A team of Polish scientists said Monday they have discovered three Neanderthal teeth in a cave, a find they hope may shed light on how similar to modern humans our evolutionary cousins were.


A team of Polish scientists found this Neanderthal tooth, and two others, in a cave in the southern part of the country. ((Department of Archeology, Institute of History and International Relations, Szczecin University/As)

Neanderthal artifacts have been unearthed in Poland before. But the teeth are the first bodily Neanderthal remains found in the country, according to Mikolaj Urbanowski, an archeologist with Szczecin University and the project's lead researcher.

Urbanowski said the teeth were unearthed in the Stajnia Cave, north of the Carpathian Mountains, along with flint tools and the bones of the woolly mammoth and the woolly rhinoceros, both extinct Ice Age species.

The researchers also found a hammer made of reindeer antler and bones of cave bears bearing cut marks, indicating they were eaten by the Neanderthals, Urbanowski said.

"The cave bears were big, dangerous animals and this supports the view the Neanderthals were really efficient hunters," he said.

The findings were reported by the German science journal Naturwissenschaften in an online article dated Jan. 28.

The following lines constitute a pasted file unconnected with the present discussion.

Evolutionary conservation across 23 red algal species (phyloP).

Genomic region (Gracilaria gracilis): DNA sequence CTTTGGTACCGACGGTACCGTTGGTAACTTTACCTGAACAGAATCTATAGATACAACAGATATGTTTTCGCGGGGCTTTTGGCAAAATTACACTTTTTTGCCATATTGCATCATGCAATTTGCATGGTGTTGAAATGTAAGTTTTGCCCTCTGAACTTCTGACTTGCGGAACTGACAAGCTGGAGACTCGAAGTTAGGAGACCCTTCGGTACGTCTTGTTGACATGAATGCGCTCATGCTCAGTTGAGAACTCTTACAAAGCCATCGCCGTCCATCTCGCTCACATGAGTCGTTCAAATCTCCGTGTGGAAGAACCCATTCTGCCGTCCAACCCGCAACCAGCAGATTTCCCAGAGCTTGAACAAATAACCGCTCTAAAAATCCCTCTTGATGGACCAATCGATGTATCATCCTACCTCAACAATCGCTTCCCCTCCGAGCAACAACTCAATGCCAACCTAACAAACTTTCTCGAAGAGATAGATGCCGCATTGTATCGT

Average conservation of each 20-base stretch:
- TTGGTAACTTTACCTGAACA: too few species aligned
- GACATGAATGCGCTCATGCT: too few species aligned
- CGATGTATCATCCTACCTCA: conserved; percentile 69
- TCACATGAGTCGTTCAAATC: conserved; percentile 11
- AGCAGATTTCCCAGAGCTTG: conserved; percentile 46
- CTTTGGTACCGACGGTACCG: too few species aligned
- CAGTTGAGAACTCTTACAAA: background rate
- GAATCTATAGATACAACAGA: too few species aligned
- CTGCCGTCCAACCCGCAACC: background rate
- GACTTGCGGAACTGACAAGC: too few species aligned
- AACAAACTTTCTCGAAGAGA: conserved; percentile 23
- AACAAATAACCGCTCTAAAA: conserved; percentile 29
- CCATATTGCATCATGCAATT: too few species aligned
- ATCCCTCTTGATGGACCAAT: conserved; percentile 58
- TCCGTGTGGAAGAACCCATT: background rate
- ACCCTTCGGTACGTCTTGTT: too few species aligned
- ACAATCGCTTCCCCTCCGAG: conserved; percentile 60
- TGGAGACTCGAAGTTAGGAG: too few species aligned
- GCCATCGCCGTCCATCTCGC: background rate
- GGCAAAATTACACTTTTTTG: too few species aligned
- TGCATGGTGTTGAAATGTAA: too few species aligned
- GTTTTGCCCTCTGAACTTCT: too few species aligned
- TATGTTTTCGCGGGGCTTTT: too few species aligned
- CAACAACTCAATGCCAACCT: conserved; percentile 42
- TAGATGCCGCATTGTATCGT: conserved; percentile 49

The article focused mainly on one of the teeth, providing evidence for the claim that it is the molar of a Neanderthal who died around age 20.

Urbanowski said that tooth has undergone the most analysis but the team is nearly certain the other two also belonged to Neanderthals who lived 100,000 to 80,000 years ago.

The placement of the teeth along with flint tools has led the team to hypothesize that the location could have been some kind of primitive burial site, which would point to a belief in the afterlife.

Jeffrey Schwartz, a professor of physical anthropology with the University of Pittsburgh, said the find is significant because it establishes that Neanderthals lived in a region where so far little evidence has been found. However, he said there is not enough evidence at this point to draw any conclusions about a possible burial site.

"No one ceremoniously buries one human tooth," said Schwartz, who was not involved in the research, but reviewed an early version of the paper.